The myth of the level playing field
Small businesses need to be disabused of such notions
- By Mark Amtower
- Jun 20, 2011
Mark Amtower is partner at Amtower & Company and can be found at www.FederalDirect.net. This article is adapted from his latest book, Selling to the Government
During the past several years, both sides of the political spectrum have turned up the volume on how important, how great and how necessary small business is to our economy. Fallout from all the talk includes various small business initiatives, changes in government policies, re-shaping the size standards that define small business status and more.
However, most of the talk does little to create traction for small business.
Small business programs have been with us for a long time and are supposed to be designed to help small companies access selected government contracts. Companies that use these programs well can and do benefit. But there are many other companies that assume these programs do much more than they are designed to do.
Further, there has been a persistent myth perpetuated by some seeking to lure any and every company into the government contracting arena: That the playing field is level because of the 23 percent set-aside for small, disadvantaged and minority businesses.
It goes something like this: For a fee, we’ll help you fill out the forms, help you get your GSA Schedule and because you fit one of the set-aside categories and have a GSA number, you’ll get business and contracts will fall from the sky like manna from heaven.
In a recent interview with Scott Denniston, former Office of Small and Disadvantaged Business Utilization (OSDBU) official at the Veterans Affairs Department and now a consultant and executive director of the National Veterans Training Symposium, he spoke about a military retiree who attended a seminar on small business programs where he was told that, because of his veteran status, the “government owes you a contract.” This veteran started a business with his home as collateral predicated on that statement.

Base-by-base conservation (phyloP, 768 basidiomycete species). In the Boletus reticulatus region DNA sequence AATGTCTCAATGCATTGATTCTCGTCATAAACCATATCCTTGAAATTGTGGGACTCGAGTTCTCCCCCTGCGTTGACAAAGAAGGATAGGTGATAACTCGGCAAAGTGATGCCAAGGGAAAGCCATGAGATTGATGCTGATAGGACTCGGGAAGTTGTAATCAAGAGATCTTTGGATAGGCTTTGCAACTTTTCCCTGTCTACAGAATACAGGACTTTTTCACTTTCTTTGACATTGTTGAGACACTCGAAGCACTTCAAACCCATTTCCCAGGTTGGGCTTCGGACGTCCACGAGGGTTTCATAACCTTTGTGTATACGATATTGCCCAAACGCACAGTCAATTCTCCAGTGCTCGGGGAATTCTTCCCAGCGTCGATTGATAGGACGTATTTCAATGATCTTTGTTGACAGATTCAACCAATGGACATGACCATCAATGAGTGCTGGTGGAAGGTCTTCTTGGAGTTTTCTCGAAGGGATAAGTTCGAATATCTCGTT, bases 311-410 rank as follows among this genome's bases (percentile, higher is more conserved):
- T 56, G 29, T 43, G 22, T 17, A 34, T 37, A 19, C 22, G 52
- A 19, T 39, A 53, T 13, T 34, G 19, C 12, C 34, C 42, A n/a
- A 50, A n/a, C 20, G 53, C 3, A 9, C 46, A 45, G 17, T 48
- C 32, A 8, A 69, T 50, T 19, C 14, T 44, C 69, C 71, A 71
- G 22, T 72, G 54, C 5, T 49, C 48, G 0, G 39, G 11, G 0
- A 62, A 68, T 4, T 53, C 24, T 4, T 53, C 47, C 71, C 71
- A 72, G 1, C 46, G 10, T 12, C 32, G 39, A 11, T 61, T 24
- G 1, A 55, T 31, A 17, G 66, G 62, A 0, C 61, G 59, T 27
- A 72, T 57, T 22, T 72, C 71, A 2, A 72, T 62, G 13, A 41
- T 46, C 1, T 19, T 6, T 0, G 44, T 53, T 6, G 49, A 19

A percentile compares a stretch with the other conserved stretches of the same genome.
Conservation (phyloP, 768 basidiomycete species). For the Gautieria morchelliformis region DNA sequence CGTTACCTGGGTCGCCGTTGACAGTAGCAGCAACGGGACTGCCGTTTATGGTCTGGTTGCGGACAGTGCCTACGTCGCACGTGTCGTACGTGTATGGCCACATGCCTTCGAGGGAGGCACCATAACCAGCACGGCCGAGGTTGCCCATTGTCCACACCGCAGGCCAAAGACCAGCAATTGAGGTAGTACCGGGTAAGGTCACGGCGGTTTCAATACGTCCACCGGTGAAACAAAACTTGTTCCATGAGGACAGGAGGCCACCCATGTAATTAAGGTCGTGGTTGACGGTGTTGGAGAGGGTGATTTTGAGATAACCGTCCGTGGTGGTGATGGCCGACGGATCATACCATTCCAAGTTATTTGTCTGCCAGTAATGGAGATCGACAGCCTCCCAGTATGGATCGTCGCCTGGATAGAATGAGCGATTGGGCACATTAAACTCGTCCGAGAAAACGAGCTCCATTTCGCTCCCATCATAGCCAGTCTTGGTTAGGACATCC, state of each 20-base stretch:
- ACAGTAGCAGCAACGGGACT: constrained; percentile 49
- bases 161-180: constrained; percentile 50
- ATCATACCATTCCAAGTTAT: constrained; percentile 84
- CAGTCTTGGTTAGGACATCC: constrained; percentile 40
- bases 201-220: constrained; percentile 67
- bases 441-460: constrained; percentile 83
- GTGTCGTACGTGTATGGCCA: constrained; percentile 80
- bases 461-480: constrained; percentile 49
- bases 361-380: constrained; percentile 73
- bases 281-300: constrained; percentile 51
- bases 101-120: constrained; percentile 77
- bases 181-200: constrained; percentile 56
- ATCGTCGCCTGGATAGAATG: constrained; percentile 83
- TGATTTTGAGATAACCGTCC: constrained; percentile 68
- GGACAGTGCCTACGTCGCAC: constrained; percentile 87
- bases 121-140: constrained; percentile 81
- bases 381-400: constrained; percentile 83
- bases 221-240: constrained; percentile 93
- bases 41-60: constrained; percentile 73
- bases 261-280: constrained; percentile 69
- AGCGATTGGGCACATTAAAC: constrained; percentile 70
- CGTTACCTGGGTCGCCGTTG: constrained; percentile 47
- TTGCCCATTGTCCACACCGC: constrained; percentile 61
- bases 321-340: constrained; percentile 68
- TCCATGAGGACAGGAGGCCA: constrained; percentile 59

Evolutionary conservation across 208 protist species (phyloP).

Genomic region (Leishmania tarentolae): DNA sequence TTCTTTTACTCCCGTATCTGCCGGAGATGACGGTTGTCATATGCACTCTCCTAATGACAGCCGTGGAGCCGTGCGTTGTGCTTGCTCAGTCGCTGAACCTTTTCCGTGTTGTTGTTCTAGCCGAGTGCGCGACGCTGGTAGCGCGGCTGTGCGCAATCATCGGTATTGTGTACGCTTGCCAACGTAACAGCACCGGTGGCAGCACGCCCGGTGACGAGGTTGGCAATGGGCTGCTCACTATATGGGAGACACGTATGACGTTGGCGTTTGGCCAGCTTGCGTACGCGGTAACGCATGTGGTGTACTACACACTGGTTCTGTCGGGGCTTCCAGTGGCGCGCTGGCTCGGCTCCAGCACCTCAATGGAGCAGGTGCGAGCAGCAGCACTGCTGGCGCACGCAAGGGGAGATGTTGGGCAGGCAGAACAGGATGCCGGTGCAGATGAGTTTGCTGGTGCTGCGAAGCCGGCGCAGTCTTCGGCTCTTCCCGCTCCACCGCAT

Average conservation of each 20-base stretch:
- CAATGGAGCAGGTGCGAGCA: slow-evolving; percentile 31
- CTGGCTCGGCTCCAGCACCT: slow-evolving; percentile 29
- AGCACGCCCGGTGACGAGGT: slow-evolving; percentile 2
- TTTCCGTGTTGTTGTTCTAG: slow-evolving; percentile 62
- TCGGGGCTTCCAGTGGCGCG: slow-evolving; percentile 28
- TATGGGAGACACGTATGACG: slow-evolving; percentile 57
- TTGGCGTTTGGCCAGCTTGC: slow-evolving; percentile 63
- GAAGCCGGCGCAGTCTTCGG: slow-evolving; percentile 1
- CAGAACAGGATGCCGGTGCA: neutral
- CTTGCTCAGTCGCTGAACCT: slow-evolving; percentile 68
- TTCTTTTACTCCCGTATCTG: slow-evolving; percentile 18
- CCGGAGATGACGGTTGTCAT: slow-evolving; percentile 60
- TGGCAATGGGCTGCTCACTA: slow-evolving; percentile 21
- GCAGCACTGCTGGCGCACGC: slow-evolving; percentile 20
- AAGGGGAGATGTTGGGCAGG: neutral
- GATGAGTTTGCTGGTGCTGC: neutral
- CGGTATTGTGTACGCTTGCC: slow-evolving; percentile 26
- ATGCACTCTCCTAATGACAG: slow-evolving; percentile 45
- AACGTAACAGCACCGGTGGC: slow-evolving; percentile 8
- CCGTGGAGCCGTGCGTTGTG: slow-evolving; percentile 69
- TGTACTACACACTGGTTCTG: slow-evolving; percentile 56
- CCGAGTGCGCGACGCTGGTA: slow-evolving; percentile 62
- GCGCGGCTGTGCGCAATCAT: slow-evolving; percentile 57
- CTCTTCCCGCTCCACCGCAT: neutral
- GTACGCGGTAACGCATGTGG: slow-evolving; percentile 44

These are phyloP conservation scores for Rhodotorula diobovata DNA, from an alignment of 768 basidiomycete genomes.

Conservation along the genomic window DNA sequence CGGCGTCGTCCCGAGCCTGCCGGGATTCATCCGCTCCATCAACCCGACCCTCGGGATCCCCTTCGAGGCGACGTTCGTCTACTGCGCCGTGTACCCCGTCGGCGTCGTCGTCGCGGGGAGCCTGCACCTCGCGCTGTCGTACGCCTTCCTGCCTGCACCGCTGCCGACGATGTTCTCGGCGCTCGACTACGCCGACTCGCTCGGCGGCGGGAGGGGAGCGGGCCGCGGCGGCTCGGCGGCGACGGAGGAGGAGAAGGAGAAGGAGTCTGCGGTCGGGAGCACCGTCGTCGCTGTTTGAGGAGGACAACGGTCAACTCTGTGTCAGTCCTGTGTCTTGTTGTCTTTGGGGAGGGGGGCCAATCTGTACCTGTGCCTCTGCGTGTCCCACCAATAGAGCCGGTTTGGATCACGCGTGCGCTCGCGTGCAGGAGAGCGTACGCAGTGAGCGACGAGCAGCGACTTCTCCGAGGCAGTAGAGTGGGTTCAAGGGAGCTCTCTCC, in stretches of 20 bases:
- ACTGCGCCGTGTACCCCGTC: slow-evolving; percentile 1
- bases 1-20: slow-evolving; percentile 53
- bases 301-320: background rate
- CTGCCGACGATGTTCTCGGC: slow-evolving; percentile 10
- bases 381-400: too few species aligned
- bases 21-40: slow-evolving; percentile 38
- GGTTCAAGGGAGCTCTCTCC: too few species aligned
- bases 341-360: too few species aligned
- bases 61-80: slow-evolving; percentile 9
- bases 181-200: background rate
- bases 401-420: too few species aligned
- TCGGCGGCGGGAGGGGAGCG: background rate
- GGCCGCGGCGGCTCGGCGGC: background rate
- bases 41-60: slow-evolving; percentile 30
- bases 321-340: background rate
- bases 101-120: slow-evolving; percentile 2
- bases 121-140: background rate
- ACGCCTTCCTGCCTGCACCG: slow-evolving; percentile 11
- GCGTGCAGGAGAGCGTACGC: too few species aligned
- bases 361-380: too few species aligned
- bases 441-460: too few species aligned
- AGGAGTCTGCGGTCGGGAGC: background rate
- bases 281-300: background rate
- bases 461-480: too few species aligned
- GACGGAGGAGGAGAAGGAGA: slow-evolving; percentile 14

Those already in the market, especially small businesses that have had some level of success, know that these claims are simply not true. But too often others less familiar with government contracting fall prey to these come-ons; inevitably they fail, often losing not simply time invested, but frequently much more.
Small business programs are designed to help legitimate small businesses get started and there are some fairly good resources out there: the Small Business Administration, OSDBU offices (at least those that return calls; apparently not all do), Procurement Technical Assistance Centers (PTACs), Small Business Development Centers (SBDCs), and the Service Corps of Retired Executives, or SCORE. There also are many legitimate consultants, seminars and conferences that can help.
But No Level Playing Field
The small companies that leverage available resources, learn about the government market, take their time, focus on their core competency and target agencies and partners that need what they offer are most likely to succeed. Most often the business status component is secondary at best.
Two of the most interesting findings in “Strategies for Success from Federal Small Business Contractors,” a recent American Express study, were: 1) it took an average of 20 months to win a government contract, and 2) during the initial period of trying to enter the market, companies annually spent an average of $86,000 (in cash and resources) pursuing government business.
Bob Davis of HeiTech Services advises small business to focus on no more than two agencies and two prime contractors. They should target agencies based on their need for your company’s product or service and you should target the prime contractors based on their relationship with those agencies. You can also broaden your focus to two small or mid-size businesses that also focus on those two agencies.
A sane approach to government business includes the three R’s required in government contracting: research, resources and relationships. Set-asides can help, but they do not level the field.